To help retain or increase the value of your home, it must be properly maintained. Your life insurance policy can help protect your investment by providing your beneficiaries with the money they need to pay for upkeep. Adequate insurance can also help your family keep the house instead of selling it because they can’t afford the upkeep.

Calculate how much you typically spend on your home each year then purchase a policy that will cover your mortgage and plus other home-related expenses your family may incur in the years to come.

Life insurance vs mortgage insurance.

Lenders want to make sure you will pay off your mortgage, that is why they try to talk you into buying mortgage insurance from them. Mortgage life insurance will pay off the amount still owing on your mortgage, but nothing more. A life insurance policy can pay off your mortgage, plus leave a little extra.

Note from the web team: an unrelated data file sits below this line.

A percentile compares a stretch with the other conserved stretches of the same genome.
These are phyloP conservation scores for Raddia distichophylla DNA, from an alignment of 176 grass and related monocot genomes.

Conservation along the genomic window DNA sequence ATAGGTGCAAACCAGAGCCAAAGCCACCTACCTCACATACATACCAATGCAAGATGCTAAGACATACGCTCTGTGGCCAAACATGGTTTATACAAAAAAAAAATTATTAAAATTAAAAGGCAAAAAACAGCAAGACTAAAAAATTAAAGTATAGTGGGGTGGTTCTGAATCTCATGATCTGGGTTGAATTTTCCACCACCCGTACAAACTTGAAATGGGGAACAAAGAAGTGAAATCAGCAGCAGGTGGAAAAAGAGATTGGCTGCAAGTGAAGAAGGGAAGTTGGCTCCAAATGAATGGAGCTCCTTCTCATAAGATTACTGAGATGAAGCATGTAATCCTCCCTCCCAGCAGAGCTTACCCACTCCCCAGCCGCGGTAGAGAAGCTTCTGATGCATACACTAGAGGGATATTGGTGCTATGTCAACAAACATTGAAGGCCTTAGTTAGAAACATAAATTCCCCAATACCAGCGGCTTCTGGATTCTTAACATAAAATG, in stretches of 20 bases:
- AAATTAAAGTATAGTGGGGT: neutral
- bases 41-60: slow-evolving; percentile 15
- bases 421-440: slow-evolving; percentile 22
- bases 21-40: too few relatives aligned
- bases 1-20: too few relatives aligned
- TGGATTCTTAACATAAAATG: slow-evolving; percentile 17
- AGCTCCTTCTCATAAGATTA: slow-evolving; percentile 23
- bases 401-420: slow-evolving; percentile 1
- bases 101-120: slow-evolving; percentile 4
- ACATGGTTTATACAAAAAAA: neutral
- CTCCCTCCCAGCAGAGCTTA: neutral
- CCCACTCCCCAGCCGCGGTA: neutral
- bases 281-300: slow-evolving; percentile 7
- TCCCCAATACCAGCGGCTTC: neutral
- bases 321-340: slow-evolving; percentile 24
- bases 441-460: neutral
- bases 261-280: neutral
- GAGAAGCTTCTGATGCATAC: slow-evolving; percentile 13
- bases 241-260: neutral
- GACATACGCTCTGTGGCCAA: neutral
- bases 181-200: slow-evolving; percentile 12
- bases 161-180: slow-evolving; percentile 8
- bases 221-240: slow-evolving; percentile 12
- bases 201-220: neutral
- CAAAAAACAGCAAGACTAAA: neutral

Another problem with mortgage life insurance is that you lose it if you sell your house. You can’t transfer your policy to your new home.

The limit for mortgage insurance is typically $500,000, which may not be enough. The premiums stay the same for the life of the policy, however the payout amount declines with every mortgage payment you make.

Insurance needs change over time.

You should re-evaluate your policy periodically. Your circumstances can dramatically change over time, so each time something in your life changes, review your insurance needs.

Re-examine your policy when buying a new or bigger home.